If you do not understand the conveyancing process do not be shy about asking your solicitor to explain it. The problem with many solicitors is that they are so busy and focused on getting you into your new home that they sometimes miss the fundamentals of explaining at the outset how the transaction will proceed.

Your solicitor may mention to you during the transaction covenants or restrictions which effect the property which you are purchasing.

Restrictive covenants are restrictions placed on the way in which the property is or can be used. They usually impose by the original owner or the developer if its a new property they may place limits on actions that can be taken for example the type of vehicle that can be parked on your drive.

If the property you are purchasing is a flat it is important to check that there is no restriction on letting and which is often the case a restriction on the type of pets that can be kept.

The other type of covenant that you need to keep your eye out for is one that imposes a positive obligation upon you. For example if there was a covenant that requires you to maintain a shared driveway it may also contain an obligation for you to contribute to the cost of maintaining that driveway.

You may wish to go in and inspect the property before your solicitor exchanges contract just to make sure that everything is still as you remembered it. It is not uncommon that it can often be a quite a long delay between inspection and the communication of the offer and when contracts are exchanged.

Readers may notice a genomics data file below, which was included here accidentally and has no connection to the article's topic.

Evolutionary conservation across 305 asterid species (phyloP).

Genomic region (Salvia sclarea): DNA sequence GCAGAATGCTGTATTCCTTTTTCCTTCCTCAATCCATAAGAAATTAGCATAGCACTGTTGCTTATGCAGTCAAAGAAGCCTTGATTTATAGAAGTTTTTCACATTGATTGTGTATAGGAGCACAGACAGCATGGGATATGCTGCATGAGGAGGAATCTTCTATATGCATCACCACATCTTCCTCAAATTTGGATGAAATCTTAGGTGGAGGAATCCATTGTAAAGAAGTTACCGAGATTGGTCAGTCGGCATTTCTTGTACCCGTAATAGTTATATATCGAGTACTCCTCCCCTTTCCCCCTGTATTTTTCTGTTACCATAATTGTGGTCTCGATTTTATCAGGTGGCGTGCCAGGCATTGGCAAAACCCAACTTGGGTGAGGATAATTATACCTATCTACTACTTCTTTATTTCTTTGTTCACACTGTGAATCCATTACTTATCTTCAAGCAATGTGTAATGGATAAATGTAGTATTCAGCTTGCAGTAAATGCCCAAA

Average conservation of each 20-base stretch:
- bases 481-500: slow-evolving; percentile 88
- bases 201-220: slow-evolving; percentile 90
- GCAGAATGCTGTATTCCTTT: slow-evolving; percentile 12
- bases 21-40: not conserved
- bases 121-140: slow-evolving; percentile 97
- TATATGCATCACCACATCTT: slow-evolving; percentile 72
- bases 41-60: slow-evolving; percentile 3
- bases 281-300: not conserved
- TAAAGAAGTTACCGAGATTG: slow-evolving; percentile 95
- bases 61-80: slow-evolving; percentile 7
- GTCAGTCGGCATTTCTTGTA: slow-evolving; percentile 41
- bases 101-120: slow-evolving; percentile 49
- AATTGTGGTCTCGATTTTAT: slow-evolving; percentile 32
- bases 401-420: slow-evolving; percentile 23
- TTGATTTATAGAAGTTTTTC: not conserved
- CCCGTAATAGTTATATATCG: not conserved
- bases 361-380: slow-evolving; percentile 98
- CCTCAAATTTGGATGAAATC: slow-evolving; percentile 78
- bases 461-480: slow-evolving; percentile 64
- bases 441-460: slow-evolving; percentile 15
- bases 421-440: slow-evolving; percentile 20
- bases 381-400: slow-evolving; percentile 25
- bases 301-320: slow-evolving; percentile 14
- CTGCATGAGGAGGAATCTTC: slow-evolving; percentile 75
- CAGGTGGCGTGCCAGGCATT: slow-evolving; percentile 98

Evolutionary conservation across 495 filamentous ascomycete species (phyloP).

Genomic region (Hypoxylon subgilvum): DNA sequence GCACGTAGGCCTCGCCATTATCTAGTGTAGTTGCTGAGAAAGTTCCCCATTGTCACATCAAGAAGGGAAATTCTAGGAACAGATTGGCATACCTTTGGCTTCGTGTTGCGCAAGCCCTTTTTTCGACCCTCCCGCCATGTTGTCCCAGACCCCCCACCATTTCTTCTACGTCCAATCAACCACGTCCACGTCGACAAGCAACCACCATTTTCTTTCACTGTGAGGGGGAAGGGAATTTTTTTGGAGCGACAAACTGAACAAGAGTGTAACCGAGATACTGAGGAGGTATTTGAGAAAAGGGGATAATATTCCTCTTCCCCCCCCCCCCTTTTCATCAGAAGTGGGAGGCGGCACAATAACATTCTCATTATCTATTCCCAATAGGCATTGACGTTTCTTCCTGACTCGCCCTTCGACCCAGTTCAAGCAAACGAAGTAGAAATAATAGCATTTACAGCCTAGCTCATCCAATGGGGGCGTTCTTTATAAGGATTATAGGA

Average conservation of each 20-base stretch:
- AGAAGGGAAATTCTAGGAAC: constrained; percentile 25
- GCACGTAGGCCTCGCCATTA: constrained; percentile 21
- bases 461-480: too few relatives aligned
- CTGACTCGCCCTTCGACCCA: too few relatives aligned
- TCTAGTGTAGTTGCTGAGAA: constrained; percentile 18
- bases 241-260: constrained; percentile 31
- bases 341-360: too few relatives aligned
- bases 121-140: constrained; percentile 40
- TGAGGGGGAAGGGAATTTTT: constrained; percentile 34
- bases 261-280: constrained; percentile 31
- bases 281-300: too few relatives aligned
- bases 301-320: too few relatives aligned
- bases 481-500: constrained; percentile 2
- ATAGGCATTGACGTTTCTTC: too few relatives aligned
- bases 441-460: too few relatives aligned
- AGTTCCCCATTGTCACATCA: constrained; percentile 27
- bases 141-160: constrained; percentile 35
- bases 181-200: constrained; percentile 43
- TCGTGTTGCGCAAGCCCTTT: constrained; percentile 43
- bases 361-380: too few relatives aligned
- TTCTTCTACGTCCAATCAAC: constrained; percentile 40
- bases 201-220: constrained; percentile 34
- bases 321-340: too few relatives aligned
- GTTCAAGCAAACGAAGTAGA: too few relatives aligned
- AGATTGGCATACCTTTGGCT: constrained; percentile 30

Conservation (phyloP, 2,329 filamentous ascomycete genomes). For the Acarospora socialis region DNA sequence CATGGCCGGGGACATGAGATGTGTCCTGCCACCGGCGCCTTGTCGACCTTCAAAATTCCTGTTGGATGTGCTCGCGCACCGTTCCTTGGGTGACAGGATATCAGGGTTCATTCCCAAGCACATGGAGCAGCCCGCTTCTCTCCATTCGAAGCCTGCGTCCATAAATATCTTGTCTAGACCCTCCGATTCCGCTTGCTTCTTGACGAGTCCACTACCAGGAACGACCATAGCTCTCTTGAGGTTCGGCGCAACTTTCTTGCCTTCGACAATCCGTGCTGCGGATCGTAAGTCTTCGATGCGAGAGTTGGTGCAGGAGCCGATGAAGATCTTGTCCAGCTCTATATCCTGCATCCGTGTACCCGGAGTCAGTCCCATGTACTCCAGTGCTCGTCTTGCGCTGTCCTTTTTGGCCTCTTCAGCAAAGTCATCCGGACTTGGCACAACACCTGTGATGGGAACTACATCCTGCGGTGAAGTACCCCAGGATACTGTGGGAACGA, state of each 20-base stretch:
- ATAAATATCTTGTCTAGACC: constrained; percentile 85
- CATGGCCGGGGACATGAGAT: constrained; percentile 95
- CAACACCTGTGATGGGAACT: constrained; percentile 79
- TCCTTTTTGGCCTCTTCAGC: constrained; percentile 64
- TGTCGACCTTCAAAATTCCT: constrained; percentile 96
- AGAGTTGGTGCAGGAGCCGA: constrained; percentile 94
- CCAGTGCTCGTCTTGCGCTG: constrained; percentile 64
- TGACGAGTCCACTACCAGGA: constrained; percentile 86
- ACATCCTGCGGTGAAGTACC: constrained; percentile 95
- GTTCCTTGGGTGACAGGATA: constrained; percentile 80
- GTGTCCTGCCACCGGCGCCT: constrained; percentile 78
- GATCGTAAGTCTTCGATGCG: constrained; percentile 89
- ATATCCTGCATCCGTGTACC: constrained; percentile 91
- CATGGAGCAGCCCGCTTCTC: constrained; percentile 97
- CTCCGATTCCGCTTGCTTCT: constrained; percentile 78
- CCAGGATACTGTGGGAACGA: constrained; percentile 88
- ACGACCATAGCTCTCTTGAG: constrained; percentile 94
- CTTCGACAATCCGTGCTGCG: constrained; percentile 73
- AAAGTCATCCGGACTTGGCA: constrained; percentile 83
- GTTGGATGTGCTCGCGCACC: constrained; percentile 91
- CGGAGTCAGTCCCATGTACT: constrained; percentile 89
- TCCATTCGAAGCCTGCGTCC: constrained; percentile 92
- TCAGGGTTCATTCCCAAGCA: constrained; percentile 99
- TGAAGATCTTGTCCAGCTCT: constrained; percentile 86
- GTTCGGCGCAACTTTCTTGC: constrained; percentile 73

You may also wish to inspect the property again after exchange and before completion just to make sure nothing has happened between exchange and completion. It is very rare for anything to happen and most people leave properties in quite a reasonable condition before moving out. There have been horror stories however. There was one client who moved in to find out all the light fitting had been removed along with the radiators.

The seller has to make available to you a form identifying what fixtures and fittings are to remain in the property and what are to be removed. It may be worth taking a copy of this along with you when you carry out your inspection prior to completion.

I should add the inspection of the property is not an essential requirement of the process. It is only a recommendation that is made to avoid any misunderstanding that may happen after the property completes.

At Morgan Jones & Pett we try and ensure that your move from your existing home to your new home is as painless as possible and we are always on hand to deal with any queries you may have about the process. We also do our very best to ensure that you move quickly although we cannot as mentioned in this article make any guarantees about the time it will take as quite a number of the factors that influence the time of the transaction are beyond our control.

Further information about Morgan Jones & Pett’s conveyancing service please contact David Pett at davidpett@m-j-p.co.uk

For a conveyancing quote please call Shelley on 01603877001